“Then he became a fine arts student. To be an artist in New York City in the 1930s was to be surrounded by the “Cultural Front.” And if a poor kid like Steve Rogers was going to college as a fine arts student, odds are very good that he was going to the City College of New York at a time when an 80% Jewish student body is organizing student trade unions, anti-fascist rallies, and the “New York Intellectuals” were busily debating Trotskyism vs. Stalinism vs. Norman Thomas Socialism vs. the New Deal in the dining halls and study carrels.”

So, Steve goes from (seeming) zero to hero. But not before, frustrated by the desire of bluff Colonel Philips (Tommy Lee Jones) to run more tests, he elects to do good by signing up to a War Bond tour. He becomes a hero symbol to the folks back home, but a propoganda patsy to the men in the field. It is at this point that the film cleverly addresses the incongruity of costumed heroes, by having Captain America (as he becomes named in the tour) wear pulpy duds, paraded on stage with high kicking chorus girls and a pantomine Adolph (behind you!) to sock on the jaw.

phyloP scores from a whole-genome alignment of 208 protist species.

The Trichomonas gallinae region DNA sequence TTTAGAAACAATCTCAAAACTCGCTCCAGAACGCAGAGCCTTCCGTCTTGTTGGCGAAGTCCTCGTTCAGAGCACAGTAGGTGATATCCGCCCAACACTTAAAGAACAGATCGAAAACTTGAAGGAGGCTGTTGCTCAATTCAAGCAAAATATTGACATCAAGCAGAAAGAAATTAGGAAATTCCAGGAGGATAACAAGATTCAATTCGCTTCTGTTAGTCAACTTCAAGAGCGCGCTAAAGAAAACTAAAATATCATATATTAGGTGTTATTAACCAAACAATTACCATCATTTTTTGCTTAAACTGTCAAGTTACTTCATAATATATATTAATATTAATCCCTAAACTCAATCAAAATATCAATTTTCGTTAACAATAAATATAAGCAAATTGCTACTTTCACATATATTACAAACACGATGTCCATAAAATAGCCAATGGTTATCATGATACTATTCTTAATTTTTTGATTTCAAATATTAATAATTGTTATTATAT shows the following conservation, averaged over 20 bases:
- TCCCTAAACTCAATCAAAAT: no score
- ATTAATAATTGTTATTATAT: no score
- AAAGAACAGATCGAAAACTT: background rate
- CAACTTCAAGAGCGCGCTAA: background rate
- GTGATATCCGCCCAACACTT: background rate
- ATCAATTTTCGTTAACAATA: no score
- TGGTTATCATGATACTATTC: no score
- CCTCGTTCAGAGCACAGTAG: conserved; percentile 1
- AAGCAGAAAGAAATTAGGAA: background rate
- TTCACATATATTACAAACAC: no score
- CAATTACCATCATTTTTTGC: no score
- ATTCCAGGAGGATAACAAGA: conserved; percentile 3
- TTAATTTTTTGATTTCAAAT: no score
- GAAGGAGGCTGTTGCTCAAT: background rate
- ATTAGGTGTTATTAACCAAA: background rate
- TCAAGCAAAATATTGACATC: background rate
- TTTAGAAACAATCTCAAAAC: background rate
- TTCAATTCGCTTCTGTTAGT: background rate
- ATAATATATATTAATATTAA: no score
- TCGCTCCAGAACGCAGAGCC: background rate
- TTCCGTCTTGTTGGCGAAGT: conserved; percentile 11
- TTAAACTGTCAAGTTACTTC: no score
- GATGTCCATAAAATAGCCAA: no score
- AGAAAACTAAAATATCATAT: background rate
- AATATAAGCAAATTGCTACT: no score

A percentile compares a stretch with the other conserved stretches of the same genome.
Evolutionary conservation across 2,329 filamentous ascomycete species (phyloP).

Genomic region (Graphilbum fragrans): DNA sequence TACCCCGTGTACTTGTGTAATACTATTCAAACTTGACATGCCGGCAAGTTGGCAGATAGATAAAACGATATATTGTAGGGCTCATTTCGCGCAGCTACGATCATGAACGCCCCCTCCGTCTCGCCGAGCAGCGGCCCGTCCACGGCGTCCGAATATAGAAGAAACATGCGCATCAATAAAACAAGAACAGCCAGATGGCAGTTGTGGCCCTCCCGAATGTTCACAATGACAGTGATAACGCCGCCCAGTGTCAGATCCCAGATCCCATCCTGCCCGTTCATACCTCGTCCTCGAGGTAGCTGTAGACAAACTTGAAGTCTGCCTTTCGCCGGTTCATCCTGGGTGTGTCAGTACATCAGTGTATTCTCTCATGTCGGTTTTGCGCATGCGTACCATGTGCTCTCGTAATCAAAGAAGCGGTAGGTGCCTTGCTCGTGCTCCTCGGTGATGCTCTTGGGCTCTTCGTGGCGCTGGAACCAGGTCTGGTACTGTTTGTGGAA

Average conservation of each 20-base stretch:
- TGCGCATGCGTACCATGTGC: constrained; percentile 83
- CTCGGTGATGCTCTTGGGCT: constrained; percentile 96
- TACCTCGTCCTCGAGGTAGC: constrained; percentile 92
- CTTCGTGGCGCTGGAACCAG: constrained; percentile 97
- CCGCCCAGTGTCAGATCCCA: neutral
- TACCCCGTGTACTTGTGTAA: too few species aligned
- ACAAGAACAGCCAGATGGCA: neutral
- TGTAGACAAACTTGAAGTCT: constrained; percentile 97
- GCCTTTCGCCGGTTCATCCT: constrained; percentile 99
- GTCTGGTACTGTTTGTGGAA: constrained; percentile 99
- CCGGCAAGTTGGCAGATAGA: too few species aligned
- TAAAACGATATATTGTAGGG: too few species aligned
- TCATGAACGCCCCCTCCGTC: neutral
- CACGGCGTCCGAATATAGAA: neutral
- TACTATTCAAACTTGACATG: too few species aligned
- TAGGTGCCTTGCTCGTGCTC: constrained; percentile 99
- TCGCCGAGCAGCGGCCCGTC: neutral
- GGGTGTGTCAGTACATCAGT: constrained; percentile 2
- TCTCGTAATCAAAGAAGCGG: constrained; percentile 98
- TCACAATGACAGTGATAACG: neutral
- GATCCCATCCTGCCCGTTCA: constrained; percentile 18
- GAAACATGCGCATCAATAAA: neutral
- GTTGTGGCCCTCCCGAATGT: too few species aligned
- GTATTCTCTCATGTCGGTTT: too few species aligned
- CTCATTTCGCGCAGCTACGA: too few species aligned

He even gets his own comic book. It would have been fascinating to see this addressed in Joss Whedon’s The Avengers: did Captain America inspire others in the filmic Marvel universe to don spandex and fight crime / evil? The closest we get to this is Agent Coulson’s hero worship, redesigning his modern costume, and proudly showing off his Captain America vintage trading cards.

On tour in Europe, Cap jumps ship and with the help of Special Agent Peggy Carter (Hayley Atwell) and civilian boffin Howard Stark (Dominic Cooper) he jumps behind enemy lines to rescue his old buddy Bucky Barnes (Sebastian Stan) and a suitably muti-ethnic, multi-allied force. As Quentin Tarantino would say, this isn’t your dad’s war movie. Not that he probably wouldn’t enjoy it, but baddie Johann Schmidt, aka The Red Skull (Hugo Weaving) and his HYDRA minions are pulp sci-fi Nazis in a stylised, heightened WWII. Using what’s best described as “weird science”, he plots to deliver super weapons as far as America’s Eastern seaboard. Captain America (“I’m just a kid from Brooklyn”) isn’t going to have that.